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UW Religion Today Column for March 11-17: Biblical Marriage: Do We Approve?


March 7, 2012 — "Religion Today" is contributed by the University of Wyoming's Religious Studies Program to examine and to promote discussion of religious issues.

By Paul V.M. Flesher

One of the ideal goals of life held up by Christianity is that of a "biblical marriage." This is a monogamous marriage between one man and one woman, usually seen as a loving and caring union. It receives the adjective "biblical" to clarify that the Bible approves of this form of marriage. This is accurate, but not the entire story.

The Bible approves of many different forms of marriage, some of which our society would find abhorrent or even criminal. A few of these relationships meet our understanding of a formal marriage, but others are approved relationships short of formal marriage, but which include sexual congress. Sometimes it is hard to tell which is which.

One of the most common forms of marriage in the Bible is polygyny, one man joined to two or more women. This may be a formal situation in which the man is legally wedded to each woman. Both King David and King Solomon had several formal marriages, sometimes to quite important women. For example, Solomon married a daughter of a Pharaoh, the most powerful ruler in the region.

Polygyny also takes place when one or more of the women are simply part of the household, often slaves. For example, Abraham's first son, Ishmael, was born from his wife's slave, Hagar, while Jacob had children with both Bilhah and Zilpah, the slaves of his two official wives.

Slavery is often the context for different types of marriage. Exodus 21 alone discusses four ways in which the slavery of women is the basis for union. An adult male who buys a female slave may enter into a relationship with her himself, either as his sole female partner or alongside an official wife. The master may also designate the woman as an official wife for his son, or as a partner for one of his male slaves.

Another widely known form of biblical marriage is the Levirate Marriage. In this case, if a married man dies childless, the widow is required to marry his brother (Deuteronomy 25) or a close relative (Ruth 4). The first son of the new union is treated as the dead man's heir. The surviving brother or relative may reject such a marriage, but the widow may not.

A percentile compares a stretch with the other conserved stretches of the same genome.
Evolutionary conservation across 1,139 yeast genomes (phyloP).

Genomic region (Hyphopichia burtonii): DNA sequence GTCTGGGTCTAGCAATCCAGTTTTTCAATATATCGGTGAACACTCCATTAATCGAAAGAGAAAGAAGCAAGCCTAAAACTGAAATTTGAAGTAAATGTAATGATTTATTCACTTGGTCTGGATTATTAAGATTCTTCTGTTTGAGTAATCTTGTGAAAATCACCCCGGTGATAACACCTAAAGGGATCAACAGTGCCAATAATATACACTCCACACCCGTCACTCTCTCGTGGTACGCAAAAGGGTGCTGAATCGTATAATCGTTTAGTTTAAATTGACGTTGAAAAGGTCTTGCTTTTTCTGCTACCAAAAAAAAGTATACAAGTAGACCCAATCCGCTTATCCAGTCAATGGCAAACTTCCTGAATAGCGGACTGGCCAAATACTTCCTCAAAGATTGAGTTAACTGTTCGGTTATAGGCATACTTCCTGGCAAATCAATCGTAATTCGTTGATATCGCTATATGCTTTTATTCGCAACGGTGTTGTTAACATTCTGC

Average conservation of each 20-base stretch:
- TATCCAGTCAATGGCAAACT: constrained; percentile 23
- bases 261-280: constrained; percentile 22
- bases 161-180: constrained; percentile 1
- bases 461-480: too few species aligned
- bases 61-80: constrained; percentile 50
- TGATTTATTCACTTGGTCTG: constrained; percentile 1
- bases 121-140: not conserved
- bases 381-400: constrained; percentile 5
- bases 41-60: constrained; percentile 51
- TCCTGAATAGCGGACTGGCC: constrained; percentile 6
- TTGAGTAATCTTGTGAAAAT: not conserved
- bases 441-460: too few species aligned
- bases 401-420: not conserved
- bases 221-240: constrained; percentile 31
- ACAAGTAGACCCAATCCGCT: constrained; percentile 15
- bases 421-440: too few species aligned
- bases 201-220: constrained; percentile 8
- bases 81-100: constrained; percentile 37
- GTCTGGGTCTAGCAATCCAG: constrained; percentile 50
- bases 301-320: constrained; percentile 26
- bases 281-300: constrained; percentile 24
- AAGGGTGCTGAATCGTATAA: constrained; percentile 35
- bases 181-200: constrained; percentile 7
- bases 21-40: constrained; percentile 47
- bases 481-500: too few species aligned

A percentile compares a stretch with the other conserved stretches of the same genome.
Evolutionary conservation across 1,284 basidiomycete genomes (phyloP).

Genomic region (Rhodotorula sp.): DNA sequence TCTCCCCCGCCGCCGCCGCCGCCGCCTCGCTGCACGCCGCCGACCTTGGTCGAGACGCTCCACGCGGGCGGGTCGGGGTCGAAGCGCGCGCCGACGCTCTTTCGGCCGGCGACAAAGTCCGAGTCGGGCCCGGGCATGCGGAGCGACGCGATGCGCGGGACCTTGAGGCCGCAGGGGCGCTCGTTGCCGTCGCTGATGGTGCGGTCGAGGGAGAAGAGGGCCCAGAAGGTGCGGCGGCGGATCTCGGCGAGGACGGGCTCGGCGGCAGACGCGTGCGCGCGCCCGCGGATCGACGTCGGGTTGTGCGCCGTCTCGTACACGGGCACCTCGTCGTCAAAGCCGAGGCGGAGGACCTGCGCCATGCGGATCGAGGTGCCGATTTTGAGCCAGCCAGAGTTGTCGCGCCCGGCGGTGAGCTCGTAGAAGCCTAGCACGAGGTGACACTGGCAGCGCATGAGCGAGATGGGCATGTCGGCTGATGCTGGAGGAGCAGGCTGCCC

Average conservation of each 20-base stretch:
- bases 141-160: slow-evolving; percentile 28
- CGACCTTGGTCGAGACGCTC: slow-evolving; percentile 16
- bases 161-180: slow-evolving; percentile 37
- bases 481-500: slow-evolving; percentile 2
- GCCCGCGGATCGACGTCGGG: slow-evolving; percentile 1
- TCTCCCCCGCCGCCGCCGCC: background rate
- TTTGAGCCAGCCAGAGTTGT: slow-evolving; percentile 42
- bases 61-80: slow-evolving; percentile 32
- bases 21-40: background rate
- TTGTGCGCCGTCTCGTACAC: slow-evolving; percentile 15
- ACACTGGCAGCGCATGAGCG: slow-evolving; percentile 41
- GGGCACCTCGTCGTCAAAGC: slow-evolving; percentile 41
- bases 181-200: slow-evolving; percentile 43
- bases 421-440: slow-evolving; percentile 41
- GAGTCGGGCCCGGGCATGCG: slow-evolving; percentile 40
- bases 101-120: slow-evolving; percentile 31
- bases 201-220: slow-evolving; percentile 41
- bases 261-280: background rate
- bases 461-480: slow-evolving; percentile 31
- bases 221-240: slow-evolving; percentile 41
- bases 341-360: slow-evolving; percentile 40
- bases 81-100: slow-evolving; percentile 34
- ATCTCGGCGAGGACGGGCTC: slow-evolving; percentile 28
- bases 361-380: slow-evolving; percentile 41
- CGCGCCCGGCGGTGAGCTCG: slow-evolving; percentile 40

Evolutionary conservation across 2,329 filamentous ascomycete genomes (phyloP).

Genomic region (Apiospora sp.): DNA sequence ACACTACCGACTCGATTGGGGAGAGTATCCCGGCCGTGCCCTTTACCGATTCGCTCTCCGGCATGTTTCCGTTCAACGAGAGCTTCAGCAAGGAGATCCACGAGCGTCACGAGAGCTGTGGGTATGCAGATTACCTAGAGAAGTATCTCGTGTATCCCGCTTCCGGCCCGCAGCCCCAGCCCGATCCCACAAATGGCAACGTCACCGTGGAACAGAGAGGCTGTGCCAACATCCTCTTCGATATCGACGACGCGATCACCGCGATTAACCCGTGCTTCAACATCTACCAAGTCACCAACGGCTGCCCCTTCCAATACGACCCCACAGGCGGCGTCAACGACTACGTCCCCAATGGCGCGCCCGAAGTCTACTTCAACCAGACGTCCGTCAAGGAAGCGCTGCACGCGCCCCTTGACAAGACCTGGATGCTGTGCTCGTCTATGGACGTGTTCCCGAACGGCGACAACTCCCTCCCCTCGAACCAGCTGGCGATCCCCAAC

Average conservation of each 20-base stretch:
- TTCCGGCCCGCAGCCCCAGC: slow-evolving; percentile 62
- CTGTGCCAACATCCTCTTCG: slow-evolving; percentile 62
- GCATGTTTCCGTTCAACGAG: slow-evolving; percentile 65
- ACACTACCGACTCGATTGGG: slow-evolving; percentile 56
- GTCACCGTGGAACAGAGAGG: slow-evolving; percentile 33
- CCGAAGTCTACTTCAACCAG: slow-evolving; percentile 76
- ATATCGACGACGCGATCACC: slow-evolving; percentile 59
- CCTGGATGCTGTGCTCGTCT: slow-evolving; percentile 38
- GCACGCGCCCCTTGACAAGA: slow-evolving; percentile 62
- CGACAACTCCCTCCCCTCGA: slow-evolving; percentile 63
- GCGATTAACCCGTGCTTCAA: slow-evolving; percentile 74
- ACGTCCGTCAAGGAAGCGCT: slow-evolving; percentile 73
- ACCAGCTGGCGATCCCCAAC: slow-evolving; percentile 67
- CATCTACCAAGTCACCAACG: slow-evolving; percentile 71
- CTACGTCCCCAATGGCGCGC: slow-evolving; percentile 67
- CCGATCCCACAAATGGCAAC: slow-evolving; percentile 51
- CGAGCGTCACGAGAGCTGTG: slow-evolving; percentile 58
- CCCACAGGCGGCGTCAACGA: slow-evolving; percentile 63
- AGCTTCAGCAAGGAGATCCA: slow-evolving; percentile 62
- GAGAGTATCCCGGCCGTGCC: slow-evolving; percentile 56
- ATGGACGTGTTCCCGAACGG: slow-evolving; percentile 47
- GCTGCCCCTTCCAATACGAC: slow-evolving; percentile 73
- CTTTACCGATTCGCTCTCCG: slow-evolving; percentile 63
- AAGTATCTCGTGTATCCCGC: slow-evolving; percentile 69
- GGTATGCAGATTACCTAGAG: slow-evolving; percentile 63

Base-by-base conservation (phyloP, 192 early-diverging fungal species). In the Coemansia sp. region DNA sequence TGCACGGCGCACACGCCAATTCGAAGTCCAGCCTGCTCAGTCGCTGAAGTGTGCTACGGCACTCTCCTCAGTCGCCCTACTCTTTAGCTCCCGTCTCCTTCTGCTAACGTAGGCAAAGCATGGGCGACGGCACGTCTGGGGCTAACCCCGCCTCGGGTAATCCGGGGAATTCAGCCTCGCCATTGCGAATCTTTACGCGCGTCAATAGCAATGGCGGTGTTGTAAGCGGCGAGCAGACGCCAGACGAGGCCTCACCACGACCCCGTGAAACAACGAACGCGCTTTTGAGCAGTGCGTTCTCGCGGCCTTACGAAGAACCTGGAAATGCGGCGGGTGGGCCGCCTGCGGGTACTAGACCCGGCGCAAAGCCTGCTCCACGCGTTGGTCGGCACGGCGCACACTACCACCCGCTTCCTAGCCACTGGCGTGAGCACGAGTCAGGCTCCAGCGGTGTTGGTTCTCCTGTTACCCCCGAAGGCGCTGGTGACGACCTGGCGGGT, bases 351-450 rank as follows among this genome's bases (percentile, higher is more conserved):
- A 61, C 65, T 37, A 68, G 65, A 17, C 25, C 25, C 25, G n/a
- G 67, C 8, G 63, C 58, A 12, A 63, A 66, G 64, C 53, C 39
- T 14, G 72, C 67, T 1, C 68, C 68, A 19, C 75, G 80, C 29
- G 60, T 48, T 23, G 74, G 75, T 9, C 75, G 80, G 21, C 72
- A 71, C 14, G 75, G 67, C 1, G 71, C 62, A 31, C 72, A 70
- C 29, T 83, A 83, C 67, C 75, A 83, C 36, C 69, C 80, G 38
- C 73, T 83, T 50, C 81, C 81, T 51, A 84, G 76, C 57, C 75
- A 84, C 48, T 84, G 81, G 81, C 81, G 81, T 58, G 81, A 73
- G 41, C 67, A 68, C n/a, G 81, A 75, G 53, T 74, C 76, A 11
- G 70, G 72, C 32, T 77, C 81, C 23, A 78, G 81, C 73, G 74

Then there is the case of a rapist in Deuteronomy 22:28-29. A man who rapes an unbetrothed virgin must marry his victim and is never allowed to divorce her. The woman has no choice in the matter.

Finally, a soldier who captures a "beautiful woman" while he is plundering an enemy's dwelling may bring her home and force her to marry him. Deuteronomy 21:10-14 puts a couple conditions on this marriage, including the right of the captive to mourn her parents, who presumably had been killed in the raid. Despite this caveat, this is essentially rape.

In modern America, Christianity, Judaism and our secular society view most of these unions as neither valid forms of marriage nor acceptable types of human relationships.

The rejection of these biblically approved types of marriage in favor of only monogamous marriage indicates that even Christians, who believe that the Bible is the basis for guiding their life, pick and choose which aspects of the Bible they will follow. In other words, all Scripture may be sacred, but not all Scripture is relevant, or even correct.

It is our modern sense of justice to both men and women that denies validity to these forms of marriage. We outlawed slavery more than a century and a half ago. We understand the trauma that rape brings upon a woman; permanently linking a woman to her rapist is just unthinkable.

The reason we view these ideas of marriage as invalid is that our society holds different concepts of men's and women's inherent nature, and we have different notions of what they need for successful and happy lives. Attempts to map our modern practices back onto the Bible fail, as shown here, because the social world imagined by the Bible has long disappeared.

Flesher is director of UW's Religious Studies Program. Past columns and more information about the program can be found on the Web at www.uwyo.edu/relstds. To comment on this column, visit http://religion-today.blogspot.com.

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